De-coding tail ‘messages’
- The pencil – when your cat holds her tail straight in the air, she’s comfortable in her surroundings, in charge and happy with life.
- The shake – an essential clue is the speed of the shake. A slight bristle near the top will indicate mild annoyance but a full-tailed shake generally indicates a good mood.
- The swish – this is part of your cat’s innate behaviour and is used by wild cats to unsettle prey and make them bolt. Watch your cat as she stalks a bird and you’ll likely catch the ‘swish’ in action.
- The flip – is a loud message to ‘back off’. If you don’t, you’re bound to get scratched. She’s not in a pleasant mood and is getting more irritated by the minute.
Communicate through touch
Do you want to nurture a closer connection with your cat? Research shows that by petting or stroking your cat, you can tap into her sense of touch for better communication. Wild cats, especially those living in close family groups, may rub their heads together or touch noses. Touch stimulates the family bond and is a sign of affection. You can communicate with your cat using these same techniques. Touching your cat creates not only a physical but also an emotional response. When you touch and stroke your cat, her heart rate will slow down and she will begin to relax as feel-good endorphins are released into her system. Some people also believe that stroking mimics the grooming that tabby cats give to their kittens, which invokes a pleasant memory in older felines. Give your pet extra stroking time and you will see a friendly, more sociable cat begin to emerge.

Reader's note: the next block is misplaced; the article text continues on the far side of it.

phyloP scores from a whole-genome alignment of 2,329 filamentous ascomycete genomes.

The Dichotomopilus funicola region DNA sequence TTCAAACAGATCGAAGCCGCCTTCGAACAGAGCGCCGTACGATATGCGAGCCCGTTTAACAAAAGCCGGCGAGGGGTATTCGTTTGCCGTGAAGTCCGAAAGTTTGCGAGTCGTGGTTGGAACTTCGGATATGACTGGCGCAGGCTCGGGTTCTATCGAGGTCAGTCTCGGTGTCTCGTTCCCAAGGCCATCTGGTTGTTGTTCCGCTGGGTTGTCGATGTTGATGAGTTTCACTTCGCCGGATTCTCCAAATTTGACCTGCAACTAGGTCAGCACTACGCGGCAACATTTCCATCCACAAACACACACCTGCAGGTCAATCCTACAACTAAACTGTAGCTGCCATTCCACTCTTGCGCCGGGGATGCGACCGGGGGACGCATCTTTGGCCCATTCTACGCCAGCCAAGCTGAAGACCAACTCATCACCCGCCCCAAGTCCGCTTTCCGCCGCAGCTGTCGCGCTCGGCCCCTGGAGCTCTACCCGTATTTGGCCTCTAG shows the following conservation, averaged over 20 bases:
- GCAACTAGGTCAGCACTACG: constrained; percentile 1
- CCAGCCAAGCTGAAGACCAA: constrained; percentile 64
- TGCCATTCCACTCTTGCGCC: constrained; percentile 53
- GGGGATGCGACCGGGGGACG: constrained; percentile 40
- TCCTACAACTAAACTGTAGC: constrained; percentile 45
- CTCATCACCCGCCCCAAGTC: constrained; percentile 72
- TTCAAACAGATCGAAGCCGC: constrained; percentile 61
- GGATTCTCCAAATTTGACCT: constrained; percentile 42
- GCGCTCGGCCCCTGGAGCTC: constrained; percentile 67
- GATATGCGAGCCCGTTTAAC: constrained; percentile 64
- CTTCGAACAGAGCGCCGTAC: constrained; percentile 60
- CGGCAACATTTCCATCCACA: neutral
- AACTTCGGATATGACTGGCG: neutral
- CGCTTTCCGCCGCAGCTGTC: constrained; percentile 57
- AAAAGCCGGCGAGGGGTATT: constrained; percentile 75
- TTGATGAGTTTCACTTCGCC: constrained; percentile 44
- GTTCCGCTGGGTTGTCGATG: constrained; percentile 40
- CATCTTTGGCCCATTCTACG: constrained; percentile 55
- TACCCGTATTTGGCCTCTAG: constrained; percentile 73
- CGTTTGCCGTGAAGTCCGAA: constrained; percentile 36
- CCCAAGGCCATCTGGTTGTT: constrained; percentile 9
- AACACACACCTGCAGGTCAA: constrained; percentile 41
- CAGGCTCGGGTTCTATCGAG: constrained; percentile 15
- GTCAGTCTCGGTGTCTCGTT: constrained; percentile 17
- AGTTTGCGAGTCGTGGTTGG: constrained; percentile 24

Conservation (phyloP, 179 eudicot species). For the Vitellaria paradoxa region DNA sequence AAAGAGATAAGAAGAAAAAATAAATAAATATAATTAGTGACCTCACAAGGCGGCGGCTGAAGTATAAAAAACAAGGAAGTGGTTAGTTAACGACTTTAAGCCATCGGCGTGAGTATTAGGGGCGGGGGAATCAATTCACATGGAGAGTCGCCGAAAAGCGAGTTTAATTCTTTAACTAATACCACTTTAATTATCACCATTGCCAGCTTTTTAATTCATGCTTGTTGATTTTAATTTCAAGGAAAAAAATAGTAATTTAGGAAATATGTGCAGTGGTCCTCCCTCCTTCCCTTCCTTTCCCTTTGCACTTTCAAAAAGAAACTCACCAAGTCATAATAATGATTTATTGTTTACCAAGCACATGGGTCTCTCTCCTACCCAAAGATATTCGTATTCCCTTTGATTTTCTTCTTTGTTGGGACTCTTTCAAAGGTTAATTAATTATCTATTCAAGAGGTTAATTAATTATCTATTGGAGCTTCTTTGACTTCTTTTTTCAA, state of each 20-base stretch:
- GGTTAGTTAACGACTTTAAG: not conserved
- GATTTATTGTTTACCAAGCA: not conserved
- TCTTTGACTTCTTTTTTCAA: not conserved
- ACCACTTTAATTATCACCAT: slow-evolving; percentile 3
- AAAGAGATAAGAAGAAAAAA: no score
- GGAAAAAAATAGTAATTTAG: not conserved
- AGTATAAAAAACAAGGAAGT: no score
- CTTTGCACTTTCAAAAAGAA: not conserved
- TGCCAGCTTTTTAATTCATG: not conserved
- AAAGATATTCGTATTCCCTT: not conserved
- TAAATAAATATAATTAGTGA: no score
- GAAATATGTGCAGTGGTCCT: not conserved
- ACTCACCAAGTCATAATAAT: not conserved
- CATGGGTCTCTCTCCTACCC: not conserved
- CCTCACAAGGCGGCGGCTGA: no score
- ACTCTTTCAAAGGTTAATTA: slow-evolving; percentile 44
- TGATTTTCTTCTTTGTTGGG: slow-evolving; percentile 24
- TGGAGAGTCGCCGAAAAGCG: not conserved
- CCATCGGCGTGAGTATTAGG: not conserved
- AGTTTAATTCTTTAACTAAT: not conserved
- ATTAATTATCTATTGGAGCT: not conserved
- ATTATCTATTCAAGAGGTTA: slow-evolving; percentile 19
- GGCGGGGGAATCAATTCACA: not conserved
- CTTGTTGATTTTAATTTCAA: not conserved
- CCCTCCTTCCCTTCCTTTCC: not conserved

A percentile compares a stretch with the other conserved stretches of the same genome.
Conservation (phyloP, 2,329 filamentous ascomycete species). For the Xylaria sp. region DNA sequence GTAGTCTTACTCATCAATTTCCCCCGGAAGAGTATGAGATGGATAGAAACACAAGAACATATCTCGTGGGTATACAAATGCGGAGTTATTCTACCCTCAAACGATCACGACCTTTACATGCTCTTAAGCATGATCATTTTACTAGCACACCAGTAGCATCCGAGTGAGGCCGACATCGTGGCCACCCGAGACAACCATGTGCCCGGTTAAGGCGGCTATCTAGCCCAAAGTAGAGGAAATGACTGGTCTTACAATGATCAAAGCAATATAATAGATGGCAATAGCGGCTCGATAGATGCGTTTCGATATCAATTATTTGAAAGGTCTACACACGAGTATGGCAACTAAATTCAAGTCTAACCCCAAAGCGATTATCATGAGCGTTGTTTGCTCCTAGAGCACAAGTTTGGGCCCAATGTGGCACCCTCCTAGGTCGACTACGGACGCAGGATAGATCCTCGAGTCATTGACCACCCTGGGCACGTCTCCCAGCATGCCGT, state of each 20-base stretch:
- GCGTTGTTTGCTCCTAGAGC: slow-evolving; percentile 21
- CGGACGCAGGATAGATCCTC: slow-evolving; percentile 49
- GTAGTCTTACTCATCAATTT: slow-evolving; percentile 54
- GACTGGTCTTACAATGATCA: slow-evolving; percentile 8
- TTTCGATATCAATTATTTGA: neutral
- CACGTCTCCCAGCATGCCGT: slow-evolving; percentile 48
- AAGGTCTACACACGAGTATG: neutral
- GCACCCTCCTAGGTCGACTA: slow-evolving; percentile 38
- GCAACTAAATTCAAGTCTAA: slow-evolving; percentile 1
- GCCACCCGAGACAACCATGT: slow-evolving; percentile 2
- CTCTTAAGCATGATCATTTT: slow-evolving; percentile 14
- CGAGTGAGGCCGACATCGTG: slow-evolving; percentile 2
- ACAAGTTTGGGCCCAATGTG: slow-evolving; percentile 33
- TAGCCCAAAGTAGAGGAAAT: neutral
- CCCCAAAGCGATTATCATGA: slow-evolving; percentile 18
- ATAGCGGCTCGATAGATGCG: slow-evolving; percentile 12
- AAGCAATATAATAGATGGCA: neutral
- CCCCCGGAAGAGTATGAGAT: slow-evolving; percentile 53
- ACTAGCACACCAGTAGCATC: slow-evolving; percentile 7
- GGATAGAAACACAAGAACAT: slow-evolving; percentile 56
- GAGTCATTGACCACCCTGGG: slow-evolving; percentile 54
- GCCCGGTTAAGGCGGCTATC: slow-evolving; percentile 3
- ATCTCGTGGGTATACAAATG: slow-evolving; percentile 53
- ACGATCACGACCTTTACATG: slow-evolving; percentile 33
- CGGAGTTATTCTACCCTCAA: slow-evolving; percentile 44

Massage your way into her heart
Massage is a great way to bond with your feline friend. If your cat jumps up onto your lap, use the opportunity to start a gentle massage. Make sure she is comfortable, and talk to her gently as you begin to stroke her back. Take it slowly and avoid sudden or hard movements. Listen for your cat’s contented purr – it’s a clear indication that she is enjoying the extra attention. You can also use the time to check the general condition of her coat. Massage can bring down your cat’s blood pressure (and yours) and improve circulation. It’s also recommended if your cat’s been ill.
Areas to concentrate on during the massage:
- Behind your cat’s ears
- Her face – including areas under the chin, the sides of her face near her whiskers, and the top of her head
- Stoke her along the spine. If she’ll let you, stroke her tail. Start at the top of the neck and work downwards to the tip of the tail
- Massage each leg, concentrating on the paw as you reach the end of the leg.
- Your cat will let you know if she doesn’t enjoy something, so respect her likes and dislikes. Many cats don’t like a tummy rub or interpret it as playtime. Others don’t like having the backs of their legs touched, especially the backs of their hind legs.
Text: Gina Hartoog
Photography: Johann Theron